Yesterday, I watched Amodini by Chidananda Dasgupta, contemporary to Satyajit Ray and a renowned film critic and writer, and also father to Aparna Sen (for this generation I should probably say grandfather to Konkona Sen). The film is a fable/satire on the problems created by the caste system, wherein marriage becomes so difficult to arrange within a given caste, that women are forced to marry old men or even infants. The titular character is the haughty daughter of a wealthy zamindar, about to enter into the rare chance of marriage to a (comparably) young man, when it turns out that the man in question has abandoned the ceremony. She is then hastily married off to the 15 year old servant boy Pundu, whom she kicks out of her chamber. Pundu goes away, and Amodini must now face the social challenges of being an abandoned wife. In the meanwhile, the film gives us some additional episodes on the issues created by the shortage of eligible high-caste men, including one where an aging husband actually demands bed money from his young bride to consummate the marriage. After many years, Pundu returns, now a rich man with a new bride. Does Amodini go back to him, and does he accept her forms the rest of the story.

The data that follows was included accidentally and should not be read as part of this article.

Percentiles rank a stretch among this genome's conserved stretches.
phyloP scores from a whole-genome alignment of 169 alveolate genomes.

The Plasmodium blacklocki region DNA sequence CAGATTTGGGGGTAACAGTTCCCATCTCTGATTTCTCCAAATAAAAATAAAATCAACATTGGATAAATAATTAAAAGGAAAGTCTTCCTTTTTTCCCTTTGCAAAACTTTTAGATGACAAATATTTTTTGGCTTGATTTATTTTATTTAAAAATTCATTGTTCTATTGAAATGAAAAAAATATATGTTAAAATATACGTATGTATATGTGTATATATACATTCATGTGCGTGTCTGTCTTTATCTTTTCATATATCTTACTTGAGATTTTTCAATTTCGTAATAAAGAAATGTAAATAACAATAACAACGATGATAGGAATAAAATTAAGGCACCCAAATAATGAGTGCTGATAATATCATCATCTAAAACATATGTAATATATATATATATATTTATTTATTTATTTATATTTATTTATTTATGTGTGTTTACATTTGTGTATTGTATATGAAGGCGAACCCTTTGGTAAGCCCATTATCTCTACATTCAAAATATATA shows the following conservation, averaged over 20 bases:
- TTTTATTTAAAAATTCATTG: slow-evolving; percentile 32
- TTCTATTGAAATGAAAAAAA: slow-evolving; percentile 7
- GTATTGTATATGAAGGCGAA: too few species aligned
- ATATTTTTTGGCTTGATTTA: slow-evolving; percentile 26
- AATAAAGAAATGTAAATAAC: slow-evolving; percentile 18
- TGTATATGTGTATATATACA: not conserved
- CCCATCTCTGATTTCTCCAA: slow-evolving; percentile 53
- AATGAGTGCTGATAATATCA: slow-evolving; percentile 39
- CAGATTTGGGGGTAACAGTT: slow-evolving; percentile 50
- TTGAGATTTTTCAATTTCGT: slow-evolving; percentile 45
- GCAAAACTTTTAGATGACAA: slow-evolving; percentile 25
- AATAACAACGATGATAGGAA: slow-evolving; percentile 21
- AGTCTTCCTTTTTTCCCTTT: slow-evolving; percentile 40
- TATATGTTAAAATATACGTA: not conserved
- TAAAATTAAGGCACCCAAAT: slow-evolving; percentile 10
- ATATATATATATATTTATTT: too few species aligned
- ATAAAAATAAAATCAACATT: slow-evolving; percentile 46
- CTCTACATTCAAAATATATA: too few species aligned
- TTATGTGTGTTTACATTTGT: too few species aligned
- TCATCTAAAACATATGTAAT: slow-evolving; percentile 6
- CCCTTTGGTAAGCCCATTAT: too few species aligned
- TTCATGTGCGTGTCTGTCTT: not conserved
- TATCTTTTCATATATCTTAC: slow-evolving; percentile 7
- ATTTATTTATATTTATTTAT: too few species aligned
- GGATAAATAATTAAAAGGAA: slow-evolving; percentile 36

While the story had potential as a humorous satire, a lot of it falls dramatically flat for me, raising neither laughter nor concern for the characters. Couple that with lots of bad acting from the cast (or should I call it inadequate direction from the maker?) and it failed to be more than a one-time watch. In the film's favor it is definitely good looking (cinematography by Madhu Ambat, who did some fine work in South Indian movies) and also has some lovely classical based music score (by a CR Chowdhury).
NFDC-Shemaroo's DVD gives an anamorphically enhanced 16:9 image of the film, soft but colorful. I am sure it trounces the previous release from MAX. The soundtrack is clean and distinct. I seemed to hear some unnecessary stereo panning and echo elements sometimes but since I am having some issue with my amp, I can't assuredly say the disc is at fault here.